Reproducibility in subsurface geoscience

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Authors

Michael J. Steventon, Chris Jackson, Mark Ireland, Matt Hall, Marcus Munafo, Kathryn Roberts

Abstract

Reproducibility, the extent to which consistent results are obtained when an experiment or study is repeated, sits at the foundation of science. The aim of this process is to produce robust findings and knowledge, with reproducibility being the screening tool to benchmark how well we are implementing the scientific method. However, the re-examination of results from many disciplines has caused significant concern as to the reproducibility of published findings. This concern is well-founded – our ability to independently reproduce results build trust both within the scientific community, between scientists and the politicians charged with translating research findings into public policy, and the general public. Within geoscience, discussions and practical frameworks for reproducibility are in their infancy, particularly in subsurface geoscience, an area where there are commonly significant uncertainties related to data (e.g. geographical coverage). Given the vital role of subsurface geoscience as part of sustainable development pathways and in achieving Net Zero, such as for carbon capture storage, mining, and natural hazard assessment, there is likely to be an increased scrutiny on the reproducibility of geoscience results. We surveyed 347 Earth scientists from a broad section of academia, government, and industry to understand their experience and knowledge of reproducibility in the subsurface. More than 85% of respondents recognised there is a reproducibility problem in subsurface geoscience, with >90% of respondents viewing conceptual biases as having a major impact on the robustness of their findings and overall quality of their work. Access to data, undocumented methodologies, and confidentiality issues (e.g. use of proprietary data and methods) were identified as major barriers to reproducing published results. Overall, the survey results suggest a need for funding bodies, data providers, research groups, and publishers to build a framework and set of minimum standards for increasing the reproducibility of, and political and public trust in, the results of subsurface studies.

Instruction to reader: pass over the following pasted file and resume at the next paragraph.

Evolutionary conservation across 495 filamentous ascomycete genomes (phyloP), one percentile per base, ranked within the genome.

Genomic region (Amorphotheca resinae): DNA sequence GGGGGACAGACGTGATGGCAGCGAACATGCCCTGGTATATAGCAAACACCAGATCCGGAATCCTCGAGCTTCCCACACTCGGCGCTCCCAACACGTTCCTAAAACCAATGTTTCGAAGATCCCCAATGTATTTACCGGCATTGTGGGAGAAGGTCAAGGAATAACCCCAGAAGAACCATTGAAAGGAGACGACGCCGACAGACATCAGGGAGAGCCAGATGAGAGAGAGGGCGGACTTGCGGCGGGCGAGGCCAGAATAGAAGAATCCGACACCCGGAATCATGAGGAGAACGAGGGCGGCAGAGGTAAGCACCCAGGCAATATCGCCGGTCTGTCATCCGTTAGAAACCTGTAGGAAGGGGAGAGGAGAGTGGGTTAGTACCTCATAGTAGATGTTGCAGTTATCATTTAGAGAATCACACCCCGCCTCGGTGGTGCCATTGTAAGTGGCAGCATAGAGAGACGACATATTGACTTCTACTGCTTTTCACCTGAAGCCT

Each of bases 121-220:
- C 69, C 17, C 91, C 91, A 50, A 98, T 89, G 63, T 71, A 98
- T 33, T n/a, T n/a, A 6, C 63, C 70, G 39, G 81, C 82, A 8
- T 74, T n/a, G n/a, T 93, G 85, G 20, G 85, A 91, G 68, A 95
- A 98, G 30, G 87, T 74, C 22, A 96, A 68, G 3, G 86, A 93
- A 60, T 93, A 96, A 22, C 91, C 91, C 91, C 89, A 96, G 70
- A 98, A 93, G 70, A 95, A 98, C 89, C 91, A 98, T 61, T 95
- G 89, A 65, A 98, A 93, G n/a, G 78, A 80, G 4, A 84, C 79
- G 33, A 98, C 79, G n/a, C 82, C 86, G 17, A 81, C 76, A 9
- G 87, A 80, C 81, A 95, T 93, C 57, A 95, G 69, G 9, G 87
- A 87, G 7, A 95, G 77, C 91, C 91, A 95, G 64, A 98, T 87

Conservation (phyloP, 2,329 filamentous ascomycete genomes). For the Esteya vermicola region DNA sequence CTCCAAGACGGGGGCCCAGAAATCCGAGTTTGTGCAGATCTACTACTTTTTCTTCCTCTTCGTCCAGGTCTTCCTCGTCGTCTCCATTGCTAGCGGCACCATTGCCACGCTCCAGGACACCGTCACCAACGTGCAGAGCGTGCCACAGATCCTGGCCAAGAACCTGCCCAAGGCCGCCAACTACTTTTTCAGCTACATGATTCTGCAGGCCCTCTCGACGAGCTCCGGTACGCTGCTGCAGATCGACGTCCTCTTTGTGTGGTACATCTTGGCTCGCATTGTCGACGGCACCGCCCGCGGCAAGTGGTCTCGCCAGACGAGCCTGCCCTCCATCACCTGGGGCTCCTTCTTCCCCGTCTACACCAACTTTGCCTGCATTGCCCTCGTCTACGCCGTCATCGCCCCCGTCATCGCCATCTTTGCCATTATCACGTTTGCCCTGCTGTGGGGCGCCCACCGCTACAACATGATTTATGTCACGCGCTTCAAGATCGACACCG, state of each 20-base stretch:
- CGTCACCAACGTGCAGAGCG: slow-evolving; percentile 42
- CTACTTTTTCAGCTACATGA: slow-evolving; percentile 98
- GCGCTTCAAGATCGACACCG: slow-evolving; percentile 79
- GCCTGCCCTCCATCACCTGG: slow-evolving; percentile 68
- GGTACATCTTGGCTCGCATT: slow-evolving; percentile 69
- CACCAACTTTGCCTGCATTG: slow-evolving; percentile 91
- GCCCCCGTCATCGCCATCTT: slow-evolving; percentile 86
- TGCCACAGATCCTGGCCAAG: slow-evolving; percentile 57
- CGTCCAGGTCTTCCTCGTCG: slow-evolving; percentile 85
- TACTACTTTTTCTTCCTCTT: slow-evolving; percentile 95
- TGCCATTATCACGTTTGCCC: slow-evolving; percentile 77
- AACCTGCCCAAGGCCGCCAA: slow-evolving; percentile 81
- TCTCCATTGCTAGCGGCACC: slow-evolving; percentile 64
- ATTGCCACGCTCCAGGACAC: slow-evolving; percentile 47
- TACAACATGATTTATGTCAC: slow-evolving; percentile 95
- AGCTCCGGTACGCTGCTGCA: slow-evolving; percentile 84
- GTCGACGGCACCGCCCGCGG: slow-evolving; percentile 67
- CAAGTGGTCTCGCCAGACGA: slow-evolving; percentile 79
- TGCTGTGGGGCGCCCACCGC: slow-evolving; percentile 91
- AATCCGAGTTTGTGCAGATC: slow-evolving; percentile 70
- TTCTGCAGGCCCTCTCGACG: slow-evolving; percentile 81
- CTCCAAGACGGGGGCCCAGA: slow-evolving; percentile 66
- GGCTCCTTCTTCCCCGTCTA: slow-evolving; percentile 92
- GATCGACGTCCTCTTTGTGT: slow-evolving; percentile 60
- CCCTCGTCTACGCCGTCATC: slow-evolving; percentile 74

DOI

https://doi.org/10.31223/X5QP7G

Subjects

Biogeochemistry, Cosmochemistry, Earth Sciences, Environmental Education, Environmental Health and Protection, Environmental Indicators and Impact Assessment, Environmental Monitoring, Environmental Sciences, Geochemistry, Geology, Geomorphology, Geophysics and Seismology, Glaciology, Hydrology, Mineral Physics, Natural Resource Economics, Natural Resources and Conservation, Natural Resources Management and Policy, Oil, Gas, and Energy, Other Earth Sciences, Other Environmental Sciences, Paleobiology, Paleontology, Sedimentology, Soil Science, Speleology, Stratigraphy, Sustainability, Tectonics and Structure, Volcanology, Water Resource Management

Keywords

Geology, Geophysics, Repeatability, Replicability

Dates

Published: 2021-10-27 09:54

Last Updated: 2021-10-27 16:54

License

CC BY Attribution 4.0 International

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